Key Takeaways

  • In a sea of online noise, retailers and businesses use our own psychological tendencies to hijack our online attention.
  • Understanding some of the tendencies that online marketing can exploit is the first step.
  • As the online landscape continues to shift, our one-size-fits-all approach to online communications will get less and less impactful. Businesses should take note.

The Internet is a wonderland of opportunity, and users are subject to an ever-intensifying demand for their attention. In order to emerge from the sea of potential connections, retailers and business may resort to less than ethical practices. These tactics use our own psychological tendencies to hijack our attention online.  As we all become more accustomed to this treatment, will we become less susceptible?

Tweet: Are online retailers using your psychological tendencies to hijack your attention online? @JonSchultz_Onyx #StreetSchultz
     “Are online retailers using your psychological tendencies to hijack your attention online? ”    —

In a piece posted in May, a Design Ethicist from Google and co-founder of Time Well Spent . Tristan Harris, reflected on this, and pointed out the human tendencies that can be used to manipulate our online behavior. It’s fascinating to note how our natural inclinations can tend to lead us astray, and technology that appears to be empowering may often instead greatly limit us.

Here are some of the tendencies that online sites are often designed to exploit.

Limited Buffet

It seems contrary to common sense, but it’s nonetheless true that the more choices we’re given via menus, the more our choices are in fact restricted. In other words, when a site gives us a menu of options, we tend to feel that those are our only choices. This is because people don’t usually ask questions, like “What’s NOT on the menu?” or “Why am I getting these particular options and not others?”

Sometimes the choices we’re given online reflect the aims of the provider much more than the needs or interests of the user. As the author points out: “The most empowering menu is different than the menu with the most choices.”

Game of Chance

One thing that keeps us coming back to our phones and the web is the fact that we never know what we’ll find there. This is compared to the thrill of a slot machine.  Will there be a new notification? The average person checks their phone 150 times each day. We have a human tendency to enjoy this possibility of upcoming rewards (a new photo on Instagram; a reply to an email), so we play the game as often as possible.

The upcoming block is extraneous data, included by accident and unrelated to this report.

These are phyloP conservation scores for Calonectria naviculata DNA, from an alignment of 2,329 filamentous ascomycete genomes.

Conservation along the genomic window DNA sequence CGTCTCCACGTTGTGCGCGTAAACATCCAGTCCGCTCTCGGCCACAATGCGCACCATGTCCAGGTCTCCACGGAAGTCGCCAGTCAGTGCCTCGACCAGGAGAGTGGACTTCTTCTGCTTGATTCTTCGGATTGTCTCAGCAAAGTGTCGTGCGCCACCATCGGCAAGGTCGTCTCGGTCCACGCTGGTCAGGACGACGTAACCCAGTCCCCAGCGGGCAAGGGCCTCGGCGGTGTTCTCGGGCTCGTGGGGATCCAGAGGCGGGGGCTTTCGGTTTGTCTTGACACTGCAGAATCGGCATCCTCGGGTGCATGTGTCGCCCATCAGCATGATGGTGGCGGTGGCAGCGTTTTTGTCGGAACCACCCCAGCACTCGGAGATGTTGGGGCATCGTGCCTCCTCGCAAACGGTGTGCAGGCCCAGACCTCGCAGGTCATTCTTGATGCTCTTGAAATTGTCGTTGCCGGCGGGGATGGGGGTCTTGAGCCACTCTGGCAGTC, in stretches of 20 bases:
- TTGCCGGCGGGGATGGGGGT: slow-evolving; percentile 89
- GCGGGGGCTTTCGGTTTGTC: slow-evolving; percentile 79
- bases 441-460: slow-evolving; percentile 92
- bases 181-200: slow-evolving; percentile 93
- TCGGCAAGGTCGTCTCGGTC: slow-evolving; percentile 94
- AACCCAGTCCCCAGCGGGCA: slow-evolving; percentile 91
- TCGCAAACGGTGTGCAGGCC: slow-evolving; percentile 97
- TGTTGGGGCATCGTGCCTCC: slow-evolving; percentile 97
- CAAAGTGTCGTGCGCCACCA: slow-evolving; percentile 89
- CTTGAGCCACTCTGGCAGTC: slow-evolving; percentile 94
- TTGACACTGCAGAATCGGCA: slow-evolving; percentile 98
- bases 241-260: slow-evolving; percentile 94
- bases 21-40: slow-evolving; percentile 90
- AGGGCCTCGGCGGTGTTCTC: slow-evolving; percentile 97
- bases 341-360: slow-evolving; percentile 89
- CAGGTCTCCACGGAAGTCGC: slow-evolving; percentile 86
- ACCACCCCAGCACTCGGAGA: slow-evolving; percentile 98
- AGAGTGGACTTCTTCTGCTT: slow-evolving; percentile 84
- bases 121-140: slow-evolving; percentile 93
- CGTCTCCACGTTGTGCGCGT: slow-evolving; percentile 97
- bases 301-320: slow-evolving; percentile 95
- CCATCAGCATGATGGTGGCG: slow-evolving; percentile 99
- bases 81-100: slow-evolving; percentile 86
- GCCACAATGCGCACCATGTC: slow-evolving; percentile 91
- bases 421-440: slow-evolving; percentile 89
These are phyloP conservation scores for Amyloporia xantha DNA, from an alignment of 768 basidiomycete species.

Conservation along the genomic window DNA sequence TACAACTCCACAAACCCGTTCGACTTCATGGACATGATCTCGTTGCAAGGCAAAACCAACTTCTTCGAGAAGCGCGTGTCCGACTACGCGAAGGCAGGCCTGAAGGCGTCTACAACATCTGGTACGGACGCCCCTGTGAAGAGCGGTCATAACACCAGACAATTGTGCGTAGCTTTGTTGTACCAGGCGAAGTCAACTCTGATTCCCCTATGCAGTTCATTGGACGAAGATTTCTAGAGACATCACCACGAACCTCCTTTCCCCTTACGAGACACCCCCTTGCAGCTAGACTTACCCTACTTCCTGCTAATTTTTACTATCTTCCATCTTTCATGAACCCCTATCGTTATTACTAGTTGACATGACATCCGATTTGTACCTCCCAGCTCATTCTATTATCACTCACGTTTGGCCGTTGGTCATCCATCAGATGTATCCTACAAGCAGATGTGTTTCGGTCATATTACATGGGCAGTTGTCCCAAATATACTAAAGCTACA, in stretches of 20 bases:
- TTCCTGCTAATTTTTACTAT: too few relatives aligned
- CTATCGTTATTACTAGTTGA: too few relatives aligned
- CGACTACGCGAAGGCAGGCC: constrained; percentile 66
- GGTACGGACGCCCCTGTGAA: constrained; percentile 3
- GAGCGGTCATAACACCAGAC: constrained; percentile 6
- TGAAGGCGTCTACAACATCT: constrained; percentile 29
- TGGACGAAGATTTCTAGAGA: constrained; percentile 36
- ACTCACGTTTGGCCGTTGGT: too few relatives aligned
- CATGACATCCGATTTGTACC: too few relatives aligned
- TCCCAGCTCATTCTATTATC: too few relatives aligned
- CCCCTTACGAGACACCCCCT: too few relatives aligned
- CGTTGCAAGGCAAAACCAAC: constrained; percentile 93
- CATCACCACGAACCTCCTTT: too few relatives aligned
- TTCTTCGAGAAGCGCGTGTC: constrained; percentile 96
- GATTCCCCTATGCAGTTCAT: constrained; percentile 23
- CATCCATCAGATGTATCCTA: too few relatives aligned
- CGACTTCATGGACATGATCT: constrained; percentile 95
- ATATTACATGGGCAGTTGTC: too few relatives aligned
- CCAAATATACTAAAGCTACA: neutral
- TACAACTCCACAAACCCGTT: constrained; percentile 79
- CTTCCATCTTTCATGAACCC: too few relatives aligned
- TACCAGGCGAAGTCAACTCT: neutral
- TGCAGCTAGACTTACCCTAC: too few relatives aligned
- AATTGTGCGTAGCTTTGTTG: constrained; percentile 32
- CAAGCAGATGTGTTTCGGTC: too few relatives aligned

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Similarly, the Fear of Missing Out drives many online decisions that we make. It’s what makes us stay “friends” with someone we haven’t spoken with in years or scrolling through screen after screen of kitten videos and selfies on social media.

Tweet: FOMO got you making rash decisions? @JonSchultz_Onyx #StreetSchultz
     “FOMO got you making rash decisions?”    —

Understanding the Social Expectations

Even online, we are governed by social norms and they can dictate how we conduct our online lives. Sites play into this, interjecting themselves into the process. We all want to be liked and appreciated, so we’re delighted when a friend likes or comments favorably on something we post. We don’t think about the fact that the friend was prompted to see and approve that item by the website.

Social norms also encourage us to reciprocate whenever someone makes a gesture. –you say “thank you,” I have to say “you’re welcome.”  There are obligations like this created online too, by design. So when someone follows you, you follow back. You respond to email. It’s rude not to, and website design is intended to keep us using those channels as often as possible.

In case you’re not already feeling a little creeped out and harassed, here’s another way that sites get and hold our attention: the “bottomless bowl.” A never-ending supply that encourages you to consume more than you ever would otherwise. This is common on social media and video sites, where the next video is on autoplay, tempting you to just sit tight and keep watching.

Apps and websites can really hook you when they intertwine your reasons for being there with their reasons for wanting you to stay. Mr. Harris explains, using a truly irritating example to which you can likely relate:

“For example, lets you “make a free choice” to cancel your digital subscription. But instead of just doing it when you hit “Cancel Subscription,” they send you an email with information on how to cancel your account by calling a phone number that’s only open at certain times.”

This can’t be good for you. That is the point made by Mr. Harris, who holds that “the ultimate freedom is a free mind, and we need technology that’s on our team to help us live, feel, think and act freely.”

Tweet: The ultimate freedom is a free mind. @JonSchultz_Onyx #StreetSchultz
     “The ultimate freedom is a free mind. ”    —

One-Size-Fits-All Doesn’t Work

In a society that is constantly in information overload, the above is going to become more and more of a factor in the way we do business. The way we market to and communicate with our customers will need to become more personalized —a one-by-one business case. As a society, we have a one-size-fits-all mentality, and that just won't work as the online space becomes more and more cluttered.

It would behoove us all to spend more time up front per customer to gain a more personal, focused understanding of what their needs are —and how we can help. Just like in the golden days of sales when you’d sit down with a customer to ask questions about what’s going on in their business, what issues we can solve —not just selling or hustling product.

This one-size-fits-all idea where we’re gaming and manipulating online consumers into action might work in B2C, but in B2B times are changing.

Are you gaming?